Casa Vicens was the first complete building designed by Antoni Gaudí within Barcelona’s official borders. He had worked on smaller projects, but Casa Vicens was the start of good fortune for him. It was commisioned in 1878, the same year Gaudí, at the age of 26, graduated as an architect.  For a Gaudí admirer, Casa Vicens is the place to begin any study of his amazing career.

The building is covered with spectacular tiles (no coincidence that Manuel Vicens Montaner, who commissioned the building from Antoni Gaudí, was a tile manufacturer), following the vogue at the time in Spain for Oriental and Eastern motifs (Neo-Mudéjar) while also reflecting Gaudí’s developing style.

Gaudí based his design for the tiles on the French marigold (Tagetes Patula) which grew in the grounds of the estate, marking the beginning of his use of nature as an inspiration and a model:

Casa Vicens detail

Gaudí designed the railings by making clay models of the resplendent leaves of the fan palm:

Gaudi Gate

I look forward to visiting Casa Vicens when it opens its doors later this year, and hope that this beautiful corner of Gràcia does not loose its tranquility as visitors arrive seeking new insight into the world of Antoni Gaudí.


Casa Vicens location: Carrer de les Carolines, 24, Gràcia, Barcelona

Metro: L3 Fontana

Official website:  Casa Vicens



All photos © La Gringa Ibérica

Costa Brava: the “Wild Coast”

Costa Brava Tossa de Mar

Vintage Poster : Tossa de Mar

“Costa Brava” was officially recognized in the 1960s to promote tourism. How did the famous Catalan coast get its name?

Costa Brava 2

Vintage Poster

Ferran Agulló i Vidal, (Sant Feliu de Guixols,1863 – Santa Coloma,1933) was a Catalan journalist, poet, politician and gastronome. In September 1908 he published an article in the Catalan newspaper La Veu de Catalunya, referring to the rugged northern Mediterranean coastline for the first time as the “Costa Brava” — the Wild Coast. Previously the coastal region of north-eastern Catalonia, consisting of Alt Empordà, Baix Empordà and Selva, in the province of Girona, had no official name.

Playa de Oro

Vintage Poster: Playa de Oro (Platja d’Aro)


Temps de Flors

This spring I decided to visit Girona during the Temps de Flors (Time of Flowers) festival, celebrating its 60th anniversary. The festival is held for 9 days in the middle of May.

The city of Girona is in northeastern Catalonia, beside the River Onyar. It’s known for its medieval architecture,with a walled old neighborhood (Barri Vell), including the Jewish quarter (Call) — one of the best preserved in Europe. During Temps de Flors the narrow, winding streets, gardens, patios and monuments are imaginatively adorned with flowers.

The festival is very popular and the crowds can be a challenge, as space is needed to fully appreciate the floral arrangements — this year there were 164 installations — quite a lot to see in a day, even arriving early. There is a free map, with a well-organized route, available at the Girona tourist office.

The restaurants of Girona are renowned for both traditional Catalan and cutting-edge cuisine but as often happens during festival days they were either booked or offering special menus beyond my budget. I was very glad to discover Lapsus Cafè on the Plaça de la Independència, offering a perfectly priced daily menu (3 courses plus wine for 9.50€) of traditional Catalan fare, plus very friendly service and a relaxed atmosphere.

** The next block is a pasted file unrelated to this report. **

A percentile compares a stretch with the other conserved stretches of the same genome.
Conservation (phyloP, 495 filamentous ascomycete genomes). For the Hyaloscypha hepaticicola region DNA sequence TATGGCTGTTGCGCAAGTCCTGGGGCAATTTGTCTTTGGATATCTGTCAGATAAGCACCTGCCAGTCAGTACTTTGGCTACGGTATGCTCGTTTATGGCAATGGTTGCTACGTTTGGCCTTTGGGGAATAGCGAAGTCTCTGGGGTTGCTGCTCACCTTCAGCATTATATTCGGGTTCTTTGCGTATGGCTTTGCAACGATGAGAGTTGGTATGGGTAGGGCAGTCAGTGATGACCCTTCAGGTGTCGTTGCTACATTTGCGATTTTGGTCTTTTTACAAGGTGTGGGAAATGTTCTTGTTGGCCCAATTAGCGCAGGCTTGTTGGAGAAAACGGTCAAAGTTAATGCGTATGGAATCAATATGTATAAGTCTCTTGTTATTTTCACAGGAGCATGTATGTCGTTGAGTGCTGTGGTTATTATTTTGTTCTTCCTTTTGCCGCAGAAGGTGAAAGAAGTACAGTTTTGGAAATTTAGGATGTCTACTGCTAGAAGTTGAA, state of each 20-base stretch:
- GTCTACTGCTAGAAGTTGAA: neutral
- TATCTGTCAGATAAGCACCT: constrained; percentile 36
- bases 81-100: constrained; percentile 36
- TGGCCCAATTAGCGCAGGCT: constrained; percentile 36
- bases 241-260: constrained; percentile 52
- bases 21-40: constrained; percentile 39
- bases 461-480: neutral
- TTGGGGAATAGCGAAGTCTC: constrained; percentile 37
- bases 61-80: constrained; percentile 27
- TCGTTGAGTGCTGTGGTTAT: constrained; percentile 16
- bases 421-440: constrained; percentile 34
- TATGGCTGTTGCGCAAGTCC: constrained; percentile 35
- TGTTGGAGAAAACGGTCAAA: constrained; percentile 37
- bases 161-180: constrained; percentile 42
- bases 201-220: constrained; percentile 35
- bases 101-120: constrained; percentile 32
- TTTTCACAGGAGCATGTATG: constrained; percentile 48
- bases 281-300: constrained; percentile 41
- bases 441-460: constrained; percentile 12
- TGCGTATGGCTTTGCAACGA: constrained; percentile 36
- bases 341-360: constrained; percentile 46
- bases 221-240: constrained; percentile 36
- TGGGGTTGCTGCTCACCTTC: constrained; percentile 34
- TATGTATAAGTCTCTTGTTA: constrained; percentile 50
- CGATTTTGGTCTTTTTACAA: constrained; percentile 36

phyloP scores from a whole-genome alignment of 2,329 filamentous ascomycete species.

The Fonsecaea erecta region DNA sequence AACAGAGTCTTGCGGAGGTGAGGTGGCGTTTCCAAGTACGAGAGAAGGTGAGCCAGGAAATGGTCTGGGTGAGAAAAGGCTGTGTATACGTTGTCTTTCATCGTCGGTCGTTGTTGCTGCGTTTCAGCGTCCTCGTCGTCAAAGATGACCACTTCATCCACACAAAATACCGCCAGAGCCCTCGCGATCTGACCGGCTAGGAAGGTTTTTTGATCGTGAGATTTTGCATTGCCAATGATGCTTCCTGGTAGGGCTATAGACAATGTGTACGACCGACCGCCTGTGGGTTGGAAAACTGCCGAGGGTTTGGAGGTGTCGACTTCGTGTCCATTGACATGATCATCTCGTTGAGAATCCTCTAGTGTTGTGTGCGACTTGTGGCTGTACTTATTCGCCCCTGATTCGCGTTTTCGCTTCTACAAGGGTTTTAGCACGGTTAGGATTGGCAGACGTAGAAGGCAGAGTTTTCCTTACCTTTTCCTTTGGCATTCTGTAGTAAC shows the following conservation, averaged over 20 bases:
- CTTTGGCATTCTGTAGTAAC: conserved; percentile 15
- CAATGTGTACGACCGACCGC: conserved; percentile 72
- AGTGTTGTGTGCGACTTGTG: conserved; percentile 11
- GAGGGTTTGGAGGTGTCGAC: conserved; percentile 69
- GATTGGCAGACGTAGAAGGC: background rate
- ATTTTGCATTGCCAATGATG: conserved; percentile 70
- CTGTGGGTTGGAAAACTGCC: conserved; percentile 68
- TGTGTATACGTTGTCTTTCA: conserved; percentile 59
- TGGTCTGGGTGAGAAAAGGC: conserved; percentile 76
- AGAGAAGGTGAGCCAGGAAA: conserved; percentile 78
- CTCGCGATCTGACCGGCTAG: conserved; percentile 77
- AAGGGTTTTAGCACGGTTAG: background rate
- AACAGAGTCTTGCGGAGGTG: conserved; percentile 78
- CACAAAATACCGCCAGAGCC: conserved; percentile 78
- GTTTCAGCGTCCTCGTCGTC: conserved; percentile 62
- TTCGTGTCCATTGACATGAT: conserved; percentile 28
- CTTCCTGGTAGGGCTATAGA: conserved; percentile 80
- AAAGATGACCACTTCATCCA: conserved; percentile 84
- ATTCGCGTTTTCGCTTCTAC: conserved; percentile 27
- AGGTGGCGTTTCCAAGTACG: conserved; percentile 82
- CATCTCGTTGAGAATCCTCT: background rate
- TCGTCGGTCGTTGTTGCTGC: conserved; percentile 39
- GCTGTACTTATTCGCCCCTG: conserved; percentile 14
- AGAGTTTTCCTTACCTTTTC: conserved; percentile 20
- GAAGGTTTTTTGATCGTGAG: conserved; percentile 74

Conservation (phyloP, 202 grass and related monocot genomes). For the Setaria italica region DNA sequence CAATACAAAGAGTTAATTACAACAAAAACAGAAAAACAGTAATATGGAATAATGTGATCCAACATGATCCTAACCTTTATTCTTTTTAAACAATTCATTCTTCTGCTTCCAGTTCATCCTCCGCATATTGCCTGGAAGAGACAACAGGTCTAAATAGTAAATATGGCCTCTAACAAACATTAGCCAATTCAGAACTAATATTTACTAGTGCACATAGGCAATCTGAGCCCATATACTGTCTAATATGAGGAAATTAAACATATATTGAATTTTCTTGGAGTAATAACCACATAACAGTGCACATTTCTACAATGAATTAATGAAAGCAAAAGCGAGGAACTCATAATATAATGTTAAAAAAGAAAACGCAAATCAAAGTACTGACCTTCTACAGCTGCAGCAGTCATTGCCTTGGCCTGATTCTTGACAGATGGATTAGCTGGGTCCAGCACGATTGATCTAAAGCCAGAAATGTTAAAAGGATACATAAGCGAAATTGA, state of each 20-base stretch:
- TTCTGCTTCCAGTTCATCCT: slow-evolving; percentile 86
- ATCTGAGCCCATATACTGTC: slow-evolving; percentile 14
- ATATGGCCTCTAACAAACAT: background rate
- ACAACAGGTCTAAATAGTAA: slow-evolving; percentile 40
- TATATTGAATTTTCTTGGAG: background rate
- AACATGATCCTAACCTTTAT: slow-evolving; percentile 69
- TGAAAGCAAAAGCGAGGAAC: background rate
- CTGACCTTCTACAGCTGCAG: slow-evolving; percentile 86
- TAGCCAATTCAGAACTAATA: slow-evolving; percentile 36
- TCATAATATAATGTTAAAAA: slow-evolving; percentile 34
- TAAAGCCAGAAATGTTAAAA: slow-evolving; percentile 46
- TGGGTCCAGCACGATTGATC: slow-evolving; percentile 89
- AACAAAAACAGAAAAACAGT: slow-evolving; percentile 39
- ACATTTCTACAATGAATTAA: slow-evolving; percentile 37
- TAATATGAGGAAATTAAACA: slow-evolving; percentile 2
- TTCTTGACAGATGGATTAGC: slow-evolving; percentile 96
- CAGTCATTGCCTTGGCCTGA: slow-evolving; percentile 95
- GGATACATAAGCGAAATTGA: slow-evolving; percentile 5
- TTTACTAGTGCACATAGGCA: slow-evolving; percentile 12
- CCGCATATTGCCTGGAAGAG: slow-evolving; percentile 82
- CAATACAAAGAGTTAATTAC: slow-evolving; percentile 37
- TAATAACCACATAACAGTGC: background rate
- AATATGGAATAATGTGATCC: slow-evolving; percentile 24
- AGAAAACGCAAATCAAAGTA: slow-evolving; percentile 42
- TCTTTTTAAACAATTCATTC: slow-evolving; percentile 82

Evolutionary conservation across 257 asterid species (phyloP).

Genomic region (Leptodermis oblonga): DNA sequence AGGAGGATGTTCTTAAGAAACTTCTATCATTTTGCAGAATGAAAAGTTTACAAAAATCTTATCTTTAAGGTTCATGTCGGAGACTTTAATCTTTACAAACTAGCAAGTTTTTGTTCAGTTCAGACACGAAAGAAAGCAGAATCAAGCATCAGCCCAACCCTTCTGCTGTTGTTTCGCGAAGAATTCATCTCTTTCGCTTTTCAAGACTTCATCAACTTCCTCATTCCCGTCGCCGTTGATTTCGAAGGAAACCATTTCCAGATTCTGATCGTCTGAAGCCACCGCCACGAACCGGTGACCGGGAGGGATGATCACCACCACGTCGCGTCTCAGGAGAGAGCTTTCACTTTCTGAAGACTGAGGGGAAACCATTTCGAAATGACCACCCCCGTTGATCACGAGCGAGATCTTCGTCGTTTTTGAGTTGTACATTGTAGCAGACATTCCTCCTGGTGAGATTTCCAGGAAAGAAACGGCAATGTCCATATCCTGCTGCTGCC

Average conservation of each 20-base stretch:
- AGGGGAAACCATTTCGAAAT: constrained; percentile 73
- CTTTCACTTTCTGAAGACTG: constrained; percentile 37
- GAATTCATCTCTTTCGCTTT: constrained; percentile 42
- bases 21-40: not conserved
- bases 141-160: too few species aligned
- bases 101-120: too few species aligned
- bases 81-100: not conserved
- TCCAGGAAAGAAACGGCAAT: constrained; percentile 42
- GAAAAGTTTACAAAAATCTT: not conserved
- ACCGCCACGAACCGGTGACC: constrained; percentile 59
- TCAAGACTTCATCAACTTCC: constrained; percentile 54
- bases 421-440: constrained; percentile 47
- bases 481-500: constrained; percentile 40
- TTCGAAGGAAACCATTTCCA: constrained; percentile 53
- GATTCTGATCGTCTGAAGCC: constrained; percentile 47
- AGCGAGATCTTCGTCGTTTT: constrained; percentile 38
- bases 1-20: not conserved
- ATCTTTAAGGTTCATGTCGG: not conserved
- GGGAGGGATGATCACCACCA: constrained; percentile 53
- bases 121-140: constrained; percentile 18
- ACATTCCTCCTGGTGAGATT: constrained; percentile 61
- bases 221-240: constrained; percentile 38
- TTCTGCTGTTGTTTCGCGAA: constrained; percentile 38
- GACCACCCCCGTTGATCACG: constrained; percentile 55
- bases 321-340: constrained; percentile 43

…floral welcome…


…spring mix…


…pink and blue corner…


…a celebration…



 Temps de Flors website   

 Official Girona Tourist Office website

Lapsus Cafè



All photos © La Gringa Ibérica

The Distinctive Flavor of Xató

Xató is like nothing I have ever tasted — this rich, savory and versatile sauce it is one of the Catalonia’s unique gastronomic creations. The origin of xató lies in the wine region of Gran Penedès, in southern Catalonia.  Xató sauce accompanies a typical Catalan winter salad of escarole, tuna, salt cod, green tomatoes, black olives and anchovies — normally consumed during the cold first months of the year and specially during Carnival and new wine celebrations.

The Recipe

2 ripe tomatoes, 1 head of garlic, 1 guindilla pepper, 2 dried nyora peppers, ½ cup of toasted almonds, ¼ cup of toasted hazelnuts, 1 small slice of toast, 1 cup of olive oil, ⅓ cup of white vinegar, 1 tsp of paprika, anchovies (optional).

Leave the dried peppers to soak overnight so they can soften, and then remove the seeds. Place the garlic and tomatoes on a tray, add a drizzle of oil and a pinch of salt, and put them in the oven for 15 minutes at 200 ºC. The garlic make take less time to cook, about 10 minutes. Once ready, peel the tomatoes and take out the seeds then put them in a mortar with the garlic. Peel the almonds and anchovies, put them in a frying pan for around 5 minutes, then add them to the tomato and blend it together. Then add the flesh of the dried peppers, the slice of toast, the oil and the vinegar. When it is all well mixed, add the teaspoon of paprika and the guandilla pepper. Blend the mixture again. Add anchovies to taste if desired.

Now that the sauce is ready, put the escarole, tuna, salt cod, green tomatoes, black olives and anchovies. Add the xató generously and enjoy!

The towns of Gran Penedès — Calafell, Canyellas, Cubellas, Cunit, El Vendrell, San Pedro de Ribas, Sitges, Villanueva i el Geltrú and Villafranca del Penedes — have their own variation of the recipe for this dish. In 1997 the Ruta del Xató (the Path of Xató) was created to popularize this dish and highlight the different variations of the original recipe. The Ruta del Xató is an easy trip from Barcelona.